H. McSween Jr. et al. (>10)
Meteoritics & Planetary Science (in Press) Link to Article [DOI: 10.1111/maps.12947]
1Department of Earth & Planetary Sciences and Planetary Science Institute, University of Tennessee, Knoxville, Tennessee, USA
Published by arrangement with John Wiley & Sons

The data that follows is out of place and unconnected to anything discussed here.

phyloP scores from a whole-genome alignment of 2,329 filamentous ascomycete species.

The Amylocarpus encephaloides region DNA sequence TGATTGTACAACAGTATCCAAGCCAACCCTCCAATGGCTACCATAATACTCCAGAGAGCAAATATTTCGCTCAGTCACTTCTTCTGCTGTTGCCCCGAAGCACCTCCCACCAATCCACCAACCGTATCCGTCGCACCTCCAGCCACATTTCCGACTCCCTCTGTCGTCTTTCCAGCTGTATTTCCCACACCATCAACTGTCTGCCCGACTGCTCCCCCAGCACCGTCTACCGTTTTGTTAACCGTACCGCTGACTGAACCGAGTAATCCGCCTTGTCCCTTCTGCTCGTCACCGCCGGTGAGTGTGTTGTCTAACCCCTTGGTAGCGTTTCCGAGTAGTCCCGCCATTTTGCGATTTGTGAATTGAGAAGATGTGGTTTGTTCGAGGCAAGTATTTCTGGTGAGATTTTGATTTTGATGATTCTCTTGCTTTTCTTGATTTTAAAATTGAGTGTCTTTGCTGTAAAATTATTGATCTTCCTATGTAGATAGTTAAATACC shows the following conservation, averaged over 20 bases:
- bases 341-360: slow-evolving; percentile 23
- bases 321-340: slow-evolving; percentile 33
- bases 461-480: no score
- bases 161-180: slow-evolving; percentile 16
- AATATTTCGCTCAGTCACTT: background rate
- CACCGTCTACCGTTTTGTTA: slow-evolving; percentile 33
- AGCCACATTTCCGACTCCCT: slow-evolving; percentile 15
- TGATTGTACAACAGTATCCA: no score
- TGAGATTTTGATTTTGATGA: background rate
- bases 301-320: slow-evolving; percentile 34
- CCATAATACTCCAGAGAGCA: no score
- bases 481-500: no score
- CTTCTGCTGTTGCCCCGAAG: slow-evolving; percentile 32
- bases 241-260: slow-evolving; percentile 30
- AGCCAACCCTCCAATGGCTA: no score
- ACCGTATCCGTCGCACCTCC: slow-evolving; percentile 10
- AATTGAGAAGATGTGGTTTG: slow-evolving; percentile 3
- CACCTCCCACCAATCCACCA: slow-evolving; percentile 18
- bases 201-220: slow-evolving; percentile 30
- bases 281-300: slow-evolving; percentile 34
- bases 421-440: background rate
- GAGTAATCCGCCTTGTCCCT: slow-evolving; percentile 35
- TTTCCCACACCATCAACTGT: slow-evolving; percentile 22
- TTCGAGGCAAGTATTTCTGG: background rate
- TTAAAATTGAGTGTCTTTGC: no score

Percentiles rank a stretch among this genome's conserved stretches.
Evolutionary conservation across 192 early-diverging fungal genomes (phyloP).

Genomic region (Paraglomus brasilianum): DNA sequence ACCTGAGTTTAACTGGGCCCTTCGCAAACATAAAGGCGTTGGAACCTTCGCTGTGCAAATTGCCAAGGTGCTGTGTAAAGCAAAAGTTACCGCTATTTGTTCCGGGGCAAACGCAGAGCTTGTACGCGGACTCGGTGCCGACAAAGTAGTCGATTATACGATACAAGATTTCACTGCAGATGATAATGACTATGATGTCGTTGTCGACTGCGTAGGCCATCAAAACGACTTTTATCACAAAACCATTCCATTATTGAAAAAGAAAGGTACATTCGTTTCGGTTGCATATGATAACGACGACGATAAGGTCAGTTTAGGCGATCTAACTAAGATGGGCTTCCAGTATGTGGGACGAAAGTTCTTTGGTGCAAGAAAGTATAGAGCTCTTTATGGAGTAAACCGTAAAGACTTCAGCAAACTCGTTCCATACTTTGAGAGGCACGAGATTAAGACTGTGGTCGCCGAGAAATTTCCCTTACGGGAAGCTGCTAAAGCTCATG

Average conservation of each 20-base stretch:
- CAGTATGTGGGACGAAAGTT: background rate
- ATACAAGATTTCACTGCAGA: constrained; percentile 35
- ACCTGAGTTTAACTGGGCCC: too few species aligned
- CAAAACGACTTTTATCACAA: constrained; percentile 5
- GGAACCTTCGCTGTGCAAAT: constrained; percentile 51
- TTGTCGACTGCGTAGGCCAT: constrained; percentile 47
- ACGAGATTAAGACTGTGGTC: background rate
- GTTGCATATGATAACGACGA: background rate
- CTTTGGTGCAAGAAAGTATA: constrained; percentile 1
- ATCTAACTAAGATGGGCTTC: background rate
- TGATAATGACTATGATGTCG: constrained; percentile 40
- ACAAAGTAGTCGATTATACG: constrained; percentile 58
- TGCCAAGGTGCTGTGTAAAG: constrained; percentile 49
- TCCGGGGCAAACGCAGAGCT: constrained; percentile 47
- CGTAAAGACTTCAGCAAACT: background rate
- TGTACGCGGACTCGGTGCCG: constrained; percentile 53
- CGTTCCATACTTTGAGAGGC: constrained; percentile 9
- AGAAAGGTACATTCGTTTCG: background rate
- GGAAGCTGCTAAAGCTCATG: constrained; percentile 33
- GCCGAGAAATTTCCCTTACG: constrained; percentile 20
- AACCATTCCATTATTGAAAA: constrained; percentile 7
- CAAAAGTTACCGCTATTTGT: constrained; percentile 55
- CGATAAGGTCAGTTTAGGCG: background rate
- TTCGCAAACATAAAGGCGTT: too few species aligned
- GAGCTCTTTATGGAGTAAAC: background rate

The mineralogy and geochemistry of Ceres, as constrained by Dawn’s instruments, are broadly consistent with a carbonaceous chondrite (CM/CI) bulk composition. Differences explainable by Ceres’s more advanced alteration include the formation of Mg-rich serpentine and ammoniated clay; a greater proportion of carbonate and lesser organic matter; amounts of magnetite, sulfide, and carbon that could act as spectral darkening agents; and partial fractionation of water ice and silicates in the interior and regolith. Ceres is not spectrally unique, but is similar to a few other C-class asteroids, which may also have suffered extensive alteration. All these bodies are among the largest carbonaceous chondrite asteroids, and they orbit in the same part of the Main Belt. Thus, the degree of alteration is apparently related to the size of the body. Although the ammonia now incorporated into clay likely condensed in the outer nebula, we cannot presently determine whether Ceres itself formed in the outer solar system and migrated inward or was assembled within the Main Belt, along with other carbonaceous chondrite bodies.